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  • Bright lights, Sin City - 1 of 7

    Bright lights, Sin City

    For the first time, visitors to Las Vegas can take guided tours at the Neon Museum, which recently opened a new visitors center and began offering tours of its Neon Boneyard, a two-acre outdoor space home to more than 150 signs dating from the 1930s through today. Prior to October, guests could only tour the Boneyard by making reservations in advance. Photos courtesy of the Neon Museum; posted Feb. 20, 2013

  • Bright lights, Sin City - 2 of 7

    Bright lights, Sin City

    Another view of the Neon Boneyard.

  • Bright lights, Sin City - 3 of 7

    Bright lights, Sin City

    The La Concha Motel was designed in 1961 by famed African-American architect and American Institute of Architects fellow Paul Revere Williams. In 2007, the shell-shaped Mid-Century Modern lobby building was rescued from demolition and moved to its current location to serve as the Neon Museum’s visitors’ center.

  • Bright lights, Sin City - 4 of 7

    Bright lights, Sin City

    The iconic, glowing “Aladdin’s lamp” is one of the most popular signs featured in the Neon Museum’s Downtown Gallery. Restored and installed on Fremont Street at Las Vegas Boulevard in 1997, it is one of nine signs featured as part of the Neon Museum’s Downtown Gallery on Fremont Street at Las Vegas Boulevard. For more information, visit www.neonmuseum.org.

  • Bright lights, Sin City - 5 of 7

    Bright lights, Sin City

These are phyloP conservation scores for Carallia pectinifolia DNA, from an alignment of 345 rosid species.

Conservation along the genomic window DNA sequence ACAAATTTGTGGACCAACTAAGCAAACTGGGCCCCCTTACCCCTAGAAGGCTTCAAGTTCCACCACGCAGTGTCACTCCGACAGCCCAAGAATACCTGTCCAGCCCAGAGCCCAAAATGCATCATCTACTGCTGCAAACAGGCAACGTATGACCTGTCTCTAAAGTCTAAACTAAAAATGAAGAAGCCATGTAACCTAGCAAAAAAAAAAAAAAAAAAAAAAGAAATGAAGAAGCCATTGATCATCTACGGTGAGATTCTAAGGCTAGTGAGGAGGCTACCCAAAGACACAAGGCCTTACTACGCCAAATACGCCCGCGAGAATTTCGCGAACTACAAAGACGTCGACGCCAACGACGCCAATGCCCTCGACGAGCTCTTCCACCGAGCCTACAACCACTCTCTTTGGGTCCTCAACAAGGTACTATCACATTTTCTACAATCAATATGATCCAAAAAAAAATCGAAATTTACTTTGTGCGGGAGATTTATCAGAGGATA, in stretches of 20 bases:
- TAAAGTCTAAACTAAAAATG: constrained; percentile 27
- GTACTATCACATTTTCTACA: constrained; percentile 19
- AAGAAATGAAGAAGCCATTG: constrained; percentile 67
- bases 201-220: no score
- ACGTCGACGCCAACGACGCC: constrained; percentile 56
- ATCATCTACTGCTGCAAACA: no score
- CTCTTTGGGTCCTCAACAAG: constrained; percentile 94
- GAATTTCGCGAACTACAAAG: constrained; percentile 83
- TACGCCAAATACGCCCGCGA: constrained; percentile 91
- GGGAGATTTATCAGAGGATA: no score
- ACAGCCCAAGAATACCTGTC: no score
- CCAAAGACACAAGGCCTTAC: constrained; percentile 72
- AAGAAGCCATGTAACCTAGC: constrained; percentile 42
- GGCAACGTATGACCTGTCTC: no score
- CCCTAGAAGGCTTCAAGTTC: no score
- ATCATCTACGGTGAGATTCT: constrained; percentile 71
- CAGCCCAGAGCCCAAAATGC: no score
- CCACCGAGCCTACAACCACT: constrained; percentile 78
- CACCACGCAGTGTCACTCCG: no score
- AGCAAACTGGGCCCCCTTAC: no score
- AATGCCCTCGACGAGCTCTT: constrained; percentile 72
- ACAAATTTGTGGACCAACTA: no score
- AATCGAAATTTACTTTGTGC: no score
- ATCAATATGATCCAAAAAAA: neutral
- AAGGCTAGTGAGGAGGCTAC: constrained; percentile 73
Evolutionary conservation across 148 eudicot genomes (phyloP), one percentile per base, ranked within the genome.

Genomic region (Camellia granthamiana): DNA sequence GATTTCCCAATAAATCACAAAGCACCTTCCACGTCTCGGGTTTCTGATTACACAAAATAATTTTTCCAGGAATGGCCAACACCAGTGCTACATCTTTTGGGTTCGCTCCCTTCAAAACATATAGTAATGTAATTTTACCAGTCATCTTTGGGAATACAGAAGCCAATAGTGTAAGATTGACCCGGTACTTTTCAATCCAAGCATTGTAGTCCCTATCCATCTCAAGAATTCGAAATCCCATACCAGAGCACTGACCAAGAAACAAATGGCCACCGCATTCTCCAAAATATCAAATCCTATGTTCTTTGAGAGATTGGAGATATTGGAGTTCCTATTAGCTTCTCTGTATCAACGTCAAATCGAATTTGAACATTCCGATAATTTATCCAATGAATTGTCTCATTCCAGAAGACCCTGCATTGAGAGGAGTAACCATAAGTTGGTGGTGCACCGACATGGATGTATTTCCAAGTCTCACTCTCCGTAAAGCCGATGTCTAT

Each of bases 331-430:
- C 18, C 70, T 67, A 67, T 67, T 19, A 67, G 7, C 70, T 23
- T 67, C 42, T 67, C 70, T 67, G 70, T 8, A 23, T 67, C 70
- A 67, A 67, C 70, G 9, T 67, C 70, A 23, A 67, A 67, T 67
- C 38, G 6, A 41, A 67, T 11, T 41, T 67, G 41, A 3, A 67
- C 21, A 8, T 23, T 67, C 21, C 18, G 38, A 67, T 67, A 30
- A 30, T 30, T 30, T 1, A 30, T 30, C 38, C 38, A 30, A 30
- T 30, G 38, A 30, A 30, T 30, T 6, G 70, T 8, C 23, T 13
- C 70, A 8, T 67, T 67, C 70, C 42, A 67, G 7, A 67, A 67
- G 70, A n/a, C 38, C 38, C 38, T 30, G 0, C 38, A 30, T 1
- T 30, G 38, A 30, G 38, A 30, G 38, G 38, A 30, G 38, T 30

The Chief Hotel Court opened in 1939 near Las Vegas’ downtown district at 1201 E. Fremont Street. The neon sign that remains from the property was created circa 1940, making it one of the oldest neon signs in Las Vegas today. It has been completely restored and is now installed as public art throughout the downtown Las Vegas area.

  • Bright lights, Sin City - 6 of 7

    Bright lights, Sin City

    Founded in 1907, Anderson Dairy’s “Andy” Anderson sign was created in the 1950s by designer Herman Boernge. The playful neon version of the cartoon “Andy” Anderson mascot remained at the dairy until 1994 when he joined the Neon Museum’s Downtown Gallery.

  • Bright lights, Sin City - 7 of 7

    Bright lights, Sin City

    The Hacienda Hotel and Casino opened in 1956 on the south end of the Las Vegas Strip. The Horse and Rider greeted travelers as the centerpiece of the hotel’s roadside signage, originally rotating atop a pylon emblazoned with the hotel’s name. In 1996, the Horse and Rider became the first neon sign to be fully restored and installed as public art by the Neon Museum on Las Vegas Boulevard at Fremont Street.

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